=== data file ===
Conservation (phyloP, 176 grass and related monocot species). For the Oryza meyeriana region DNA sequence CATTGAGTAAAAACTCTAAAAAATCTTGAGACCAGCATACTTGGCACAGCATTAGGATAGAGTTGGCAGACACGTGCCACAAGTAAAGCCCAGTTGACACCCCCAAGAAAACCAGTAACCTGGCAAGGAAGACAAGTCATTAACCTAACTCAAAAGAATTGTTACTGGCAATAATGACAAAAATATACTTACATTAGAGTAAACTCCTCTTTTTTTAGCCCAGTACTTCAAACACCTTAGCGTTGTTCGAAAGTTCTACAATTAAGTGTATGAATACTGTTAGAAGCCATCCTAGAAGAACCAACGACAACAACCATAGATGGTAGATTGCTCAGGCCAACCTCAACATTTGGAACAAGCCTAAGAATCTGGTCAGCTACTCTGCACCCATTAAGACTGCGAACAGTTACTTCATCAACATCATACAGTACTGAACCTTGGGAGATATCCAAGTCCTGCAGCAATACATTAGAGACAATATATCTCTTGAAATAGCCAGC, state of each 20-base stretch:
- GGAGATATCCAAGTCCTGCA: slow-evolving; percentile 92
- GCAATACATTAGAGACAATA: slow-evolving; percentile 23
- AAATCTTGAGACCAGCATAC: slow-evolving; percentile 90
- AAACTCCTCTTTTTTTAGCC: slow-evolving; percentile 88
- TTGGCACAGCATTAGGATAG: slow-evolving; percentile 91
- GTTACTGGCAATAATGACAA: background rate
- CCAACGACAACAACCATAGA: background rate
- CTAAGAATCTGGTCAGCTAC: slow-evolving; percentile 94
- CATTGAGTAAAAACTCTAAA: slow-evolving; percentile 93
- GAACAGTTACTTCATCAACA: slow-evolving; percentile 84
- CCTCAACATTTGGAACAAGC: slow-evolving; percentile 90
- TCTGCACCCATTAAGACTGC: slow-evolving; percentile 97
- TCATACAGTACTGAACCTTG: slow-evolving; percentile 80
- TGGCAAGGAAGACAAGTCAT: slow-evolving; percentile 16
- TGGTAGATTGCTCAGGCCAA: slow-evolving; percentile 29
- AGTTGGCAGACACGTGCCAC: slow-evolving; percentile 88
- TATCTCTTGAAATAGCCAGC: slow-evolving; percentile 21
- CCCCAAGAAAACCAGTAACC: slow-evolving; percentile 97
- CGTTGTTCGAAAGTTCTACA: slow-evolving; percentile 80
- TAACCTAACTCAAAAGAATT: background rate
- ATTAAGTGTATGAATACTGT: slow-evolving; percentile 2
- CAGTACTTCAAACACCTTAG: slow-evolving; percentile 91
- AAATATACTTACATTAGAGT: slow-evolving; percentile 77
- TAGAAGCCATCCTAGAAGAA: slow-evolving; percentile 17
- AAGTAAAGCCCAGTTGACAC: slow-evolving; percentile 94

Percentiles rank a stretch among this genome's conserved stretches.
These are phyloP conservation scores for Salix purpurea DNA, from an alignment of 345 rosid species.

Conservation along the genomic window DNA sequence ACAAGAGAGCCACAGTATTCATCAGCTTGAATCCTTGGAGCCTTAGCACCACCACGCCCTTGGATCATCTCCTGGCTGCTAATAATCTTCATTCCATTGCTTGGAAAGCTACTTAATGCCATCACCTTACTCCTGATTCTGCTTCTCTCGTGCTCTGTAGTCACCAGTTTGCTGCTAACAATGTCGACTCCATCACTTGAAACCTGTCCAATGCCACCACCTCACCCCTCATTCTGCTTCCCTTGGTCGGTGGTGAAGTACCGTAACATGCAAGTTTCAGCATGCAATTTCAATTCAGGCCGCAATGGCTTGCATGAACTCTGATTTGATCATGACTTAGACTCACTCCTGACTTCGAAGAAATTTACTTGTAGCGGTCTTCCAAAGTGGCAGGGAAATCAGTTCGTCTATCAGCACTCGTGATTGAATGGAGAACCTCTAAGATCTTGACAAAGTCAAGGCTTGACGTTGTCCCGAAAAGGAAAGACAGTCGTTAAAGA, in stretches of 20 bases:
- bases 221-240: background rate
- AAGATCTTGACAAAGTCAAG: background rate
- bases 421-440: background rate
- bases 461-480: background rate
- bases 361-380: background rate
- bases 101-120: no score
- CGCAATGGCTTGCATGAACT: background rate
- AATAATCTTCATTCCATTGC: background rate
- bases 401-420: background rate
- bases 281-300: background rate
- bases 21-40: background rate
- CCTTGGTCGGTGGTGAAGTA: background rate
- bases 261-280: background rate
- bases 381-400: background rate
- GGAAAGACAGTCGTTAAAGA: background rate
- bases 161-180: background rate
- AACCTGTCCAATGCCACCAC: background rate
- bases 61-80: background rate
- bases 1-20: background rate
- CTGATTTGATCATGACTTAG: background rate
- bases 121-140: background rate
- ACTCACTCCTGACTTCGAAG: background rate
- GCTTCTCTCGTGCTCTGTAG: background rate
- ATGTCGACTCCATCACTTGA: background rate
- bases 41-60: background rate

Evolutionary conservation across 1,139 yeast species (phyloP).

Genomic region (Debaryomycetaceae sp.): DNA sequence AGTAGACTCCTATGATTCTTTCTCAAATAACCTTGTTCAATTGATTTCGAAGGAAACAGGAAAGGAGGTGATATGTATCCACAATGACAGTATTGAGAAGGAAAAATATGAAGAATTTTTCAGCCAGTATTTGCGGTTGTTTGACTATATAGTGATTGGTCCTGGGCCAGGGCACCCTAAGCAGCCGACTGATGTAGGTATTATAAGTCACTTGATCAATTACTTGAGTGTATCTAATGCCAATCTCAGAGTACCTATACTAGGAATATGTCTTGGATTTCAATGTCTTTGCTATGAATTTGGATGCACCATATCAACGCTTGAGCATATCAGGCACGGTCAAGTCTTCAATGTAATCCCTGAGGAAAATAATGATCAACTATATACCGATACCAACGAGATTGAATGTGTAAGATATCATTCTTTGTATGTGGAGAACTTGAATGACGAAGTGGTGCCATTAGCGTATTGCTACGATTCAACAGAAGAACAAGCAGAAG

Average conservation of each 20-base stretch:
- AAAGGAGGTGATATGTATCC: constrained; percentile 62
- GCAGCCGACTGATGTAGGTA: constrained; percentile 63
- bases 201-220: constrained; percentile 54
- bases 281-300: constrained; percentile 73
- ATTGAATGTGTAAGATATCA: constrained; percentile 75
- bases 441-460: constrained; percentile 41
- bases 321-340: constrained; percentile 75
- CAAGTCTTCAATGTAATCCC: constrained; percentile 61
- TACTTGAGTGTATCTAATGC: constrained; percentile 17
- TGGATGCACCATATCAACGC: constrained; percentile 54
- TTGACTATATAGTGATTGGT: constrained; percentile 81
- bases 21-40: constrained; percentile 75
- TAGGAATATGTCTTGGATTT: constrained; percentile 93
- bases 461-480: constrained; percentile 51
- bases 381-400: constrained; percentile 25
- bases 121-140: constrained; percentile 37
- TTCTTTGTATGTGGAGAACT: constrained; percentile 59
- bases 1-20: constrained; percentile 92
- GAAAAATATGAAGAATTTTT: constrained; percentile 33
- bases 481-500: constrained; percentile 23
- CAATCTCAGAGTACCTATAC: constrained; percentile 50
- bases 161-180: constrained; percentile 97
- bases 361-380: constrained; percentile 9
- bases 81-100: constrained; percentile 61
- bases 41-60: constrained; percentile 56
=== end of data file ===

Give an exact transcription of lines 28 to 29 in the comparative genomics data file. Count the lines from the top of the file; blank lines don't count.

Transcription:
These are phyloP conservation scores for Salix purpurea DNA, from an alignment of 345 rosid species.

Conservation along the genomic window DNA sequence ACAAGAGAGCCACAGTATTCATCAGCTTGAATCCTTGGAGCCTTAGCACCACCACGCCCTTGGATCATCTCCTGGCTGCTAATAATCTTCATTCCATTGCTTGGAAAGCTACTTAATGCCATCACCTTACTCCTGATTCTGCTTCTCTCGTGCTCTGTAGTCACCAGTTTGCTGCTAACAATGTCGACTCCATCACTTGAAACCTGTCCAATGCCACCACCTCACCCCTCATTCTGCTTCCCTTGGTCGGTGGTGAAGTACCGTAACATGCAAGTTTCAGCATGCAATTTCAATTCAGGCCGCAATGGCTTGCATGAACTCTGATTTGATCATGACTTAGACTCACTCCTGACTTCGAAGAAATTTACTTGTAGCGGTCTTCCAAAGTGGCAGGGAAATCAGTTCGTCTATCAGCACTCGTGATTGAATGGAGAACCTCTAAGATCTTGACAAAGTCAAGGCTTGACGTTGTCCCGAAAAGGAAAGACAGTCGTTAAAGA, in stretches of 20 bases: